In 2012, Francis Wachira erected a shed on about an eighth of an acre in Nairobi’s Maringo Estate next to his rented house to start dairy goat farming.

He started with one goat and 8 years later, his urban dairy goat farm now hosts 40 animals out of which he milks 25. Wachira spoke to ‘Seeds of Gold’ about the pros and cons of keeping livestock in the city.

You seem to have found the secret of keeping livestock in the city. What is it?

Yes, if you say so. But I chose dairy goats because cows require bigger spaces and come with more challenges especially when it comes to waste disposal.

My main aim of keeping the animals was to maximise on the little space and produce milk for some income. I worked  as a fruit and juice vendor at Wakulima market in Nairobi before turning to goat farming.

Again, the animals are less capital and labour-intensive.

How many goats did you start with?

I started with one that I bought at Sh15,000 from a farm in Ruai and added another. Today, I have 40 dairy goats kept mainly under zero-grazing.

I keep the German Alpine dairy goats, which were introduced in Kenya in 1994. They are the best for zero-grazing and offer more milk. Other good breeds are Toggenburg and British Alpine.

What do you feed the animals and where do you get the feeds?

I buy fodder from farms in Ruiru and Ruai. However, I supplement with vegetables and green maize leftovers that I collect from the nearby Uhuru market, along Jogoo Road.

Have you leased the land you farm on?

No. The land belongs to the Nairobi County. It is part of the common spaces in the estate.

Does one need a permit from the county government to keep the animals in the city?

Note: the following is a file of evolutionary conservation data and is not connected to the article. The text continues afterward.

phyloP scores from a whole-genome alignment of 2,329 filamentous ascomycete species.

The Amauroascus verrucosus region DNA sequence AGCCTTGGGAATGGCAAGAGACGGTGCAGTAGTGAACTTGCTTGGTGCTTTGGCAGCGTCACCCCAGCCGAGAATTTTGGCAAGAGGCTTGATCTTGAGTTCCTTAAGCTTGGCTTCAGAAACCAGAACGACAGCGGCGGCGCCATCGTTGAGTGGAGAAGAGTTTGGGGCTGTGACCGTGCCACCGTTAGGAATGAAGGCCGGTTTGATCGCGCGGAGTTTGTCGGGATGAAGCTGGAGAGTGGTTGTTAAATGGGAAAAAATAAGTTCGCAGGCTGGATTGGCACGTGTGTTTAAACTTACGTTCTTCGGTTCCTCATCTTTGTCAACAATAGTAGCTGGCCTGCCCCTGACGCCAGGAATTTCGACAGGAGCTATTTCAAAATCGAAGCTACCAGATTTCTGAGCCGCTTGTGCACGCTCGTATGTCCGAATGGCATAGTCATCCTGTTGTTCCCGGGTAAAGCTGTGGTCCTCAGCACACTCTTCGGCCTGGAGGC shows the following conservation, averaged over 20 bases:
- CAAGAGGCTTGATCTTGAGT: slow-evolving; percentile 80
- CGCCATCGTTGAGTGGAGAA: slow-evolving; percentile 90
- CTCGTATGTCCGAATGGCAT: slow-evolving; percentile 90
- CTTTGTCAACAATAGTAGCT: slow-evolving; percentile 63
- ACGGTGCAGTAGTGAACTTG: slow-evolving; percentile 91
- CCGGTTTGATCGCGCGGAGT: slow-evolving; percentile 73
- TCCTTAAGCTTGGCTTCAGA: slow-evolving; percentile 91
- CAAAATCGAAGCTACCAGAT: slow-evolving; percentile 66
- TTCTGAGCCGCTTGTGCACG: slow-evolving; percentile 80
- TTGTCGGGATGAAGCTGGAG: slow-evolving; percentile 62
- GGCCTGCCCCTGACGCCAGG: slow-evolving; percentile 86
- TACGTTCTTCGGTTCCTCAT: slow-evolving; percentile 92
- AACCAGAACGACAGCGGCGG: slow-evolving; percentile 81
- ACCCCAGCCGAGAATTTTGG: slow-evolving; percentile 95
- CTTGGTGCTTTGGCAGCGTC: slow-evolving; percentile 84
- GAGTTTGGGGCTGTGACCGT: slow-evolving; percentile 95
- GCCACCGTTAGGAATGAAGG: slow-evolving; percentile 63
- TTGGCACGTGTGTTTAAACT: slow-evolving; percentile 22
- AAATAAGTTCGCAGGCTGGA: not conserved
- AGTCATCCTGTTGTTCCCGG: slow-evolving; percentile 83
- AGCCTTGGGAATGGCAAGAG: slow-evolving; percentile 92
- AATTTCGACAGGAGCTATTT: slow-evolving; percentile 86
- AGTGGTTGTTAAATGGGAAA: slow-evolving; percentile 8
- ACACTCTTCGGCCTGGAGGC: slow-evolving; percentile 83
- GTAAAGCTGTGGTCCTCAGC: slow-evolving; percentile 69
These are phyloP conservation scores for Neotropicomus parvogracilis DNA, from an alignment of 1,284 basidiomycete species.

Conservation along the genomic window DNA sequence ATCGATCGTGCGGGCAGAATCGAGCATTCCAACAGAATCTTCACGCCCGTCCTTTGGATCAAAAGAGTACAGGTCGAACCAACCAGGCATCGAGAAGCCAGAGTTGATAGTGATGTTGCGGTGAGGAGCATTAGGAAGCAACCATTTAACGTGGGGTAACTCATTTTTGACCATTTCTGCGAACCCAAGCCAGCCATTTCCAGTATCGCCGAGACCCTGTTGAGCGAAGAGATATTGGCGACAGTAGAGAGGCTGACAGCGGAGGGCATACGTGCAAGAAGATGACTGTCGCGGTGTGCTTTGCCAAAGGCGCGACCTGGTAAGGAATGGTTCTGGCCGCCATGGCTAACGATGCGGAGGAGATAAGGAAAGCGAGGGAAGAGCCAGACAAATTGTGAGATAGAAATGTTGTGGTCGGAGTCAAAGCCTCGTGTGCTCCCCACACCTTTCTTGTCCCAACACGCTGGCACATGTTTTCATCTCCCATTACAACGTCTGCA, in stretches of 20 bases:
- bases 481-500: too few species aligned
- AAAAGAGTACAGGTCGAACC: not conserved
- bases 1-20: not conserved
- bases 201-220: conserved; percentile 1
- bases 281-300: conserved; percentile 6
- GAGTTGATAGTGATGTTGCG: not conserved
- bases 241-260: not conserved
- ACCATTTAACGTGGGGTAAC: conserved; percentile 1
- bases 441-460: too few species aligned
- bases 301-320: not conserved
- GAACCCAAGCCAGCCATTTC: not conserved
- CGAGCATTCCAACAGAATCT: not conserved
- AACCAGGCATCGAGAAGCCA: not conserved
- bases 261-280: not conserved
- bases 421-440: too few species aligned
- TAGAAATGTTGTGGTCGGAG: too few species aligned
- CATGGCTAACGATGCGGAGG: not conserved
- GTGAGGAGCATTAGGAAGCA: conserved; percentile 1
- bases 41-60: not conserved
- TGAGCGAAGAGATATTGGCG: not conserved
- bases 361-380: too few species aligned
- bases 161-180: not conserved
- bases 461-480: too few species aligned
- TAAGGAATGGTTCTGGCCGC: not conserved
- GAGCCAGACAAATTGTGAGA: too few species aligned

Not really. Currently, the bylaws that initially restricted people from urban  farming were relaxed, though they were attempts to restrict farming.

I have not had a problem with county government because I follow all rules.

How do you manage waste or odour from the sheds?

Not far from the animal shed I have a space which I used to manage waste. I deposit it there and sell to farmers, especially from the neighbouring counties.

How do you control inbreeding now that other farmers with whom you can exchange bucks are far?

I must admit inbreeding has been a challenge. But I separate bucks from does as soon as they mature.

And then sell the bucks and even the does to control the population and inbreeding.

How many litres of milk do you produce?

Out of the 40 animals, I milk 25. Each offers me between two and two-and-a-half litres of milk per day.

Cumulatively, the goats produce an avarege of 50 litres of milk daily. I sell a litre of milk at Sh150.

The price of the milk appears high, why is this the case?

Well, it is because I produce it in the city where getting things like fodder is expensive. But it is also because goat milk is more nutritious.

Research shows the milk can help in managing conditions like ulcers, diabetes and HIV/Aids. It’s also a very good brain memory booster.

Where do you sell your milk?

Demand is high. Initially, I was selling the milk to one of the branches of Tuskys supermarket.

But now Triple O supermarket (Utawala) and a shop at Thika Road Mall (TRM) buy the milk and still we can’t satisfy the demand.

The rest of the milk I sell to walk-in customers and neighbours. I also make yoghurt from some of the milk, which I sell at Sh300 a litre.

What is the biggest challenge of keeping dairy goats in urban area?

There is scarcity of veterinary officers since the city is not largely a livestock zone.  Another challenge is that getting fodder sometimes is challenging, especially during dry periods, so I have to rely on vegetable waste.

There are people who fear taking goat milk because of its smell. I wish Kenyans do research and change their attitude to keeping dairy goats.

What lessons have you learnt from the venture?

Dairy goats have more returns compared to cows that each and every farmer wants to keep. Goats consume little fodder compared to cows and their milk is more profitable.

What advice can you tell anyone who wants to keep goats in the urban area?

One should identify and get space for farming, be sure where he or she will be buying the fodder for the goats and the market for the finished product.

Where do you see your venture in the next few years?

I’m planning to move to Ruai where there is bigger space. I will increase the number of goats to triple my milk production.

I would also like to own a goat milk plant whereby people can be coming to buy the milk in bulk and distribute it to other areas.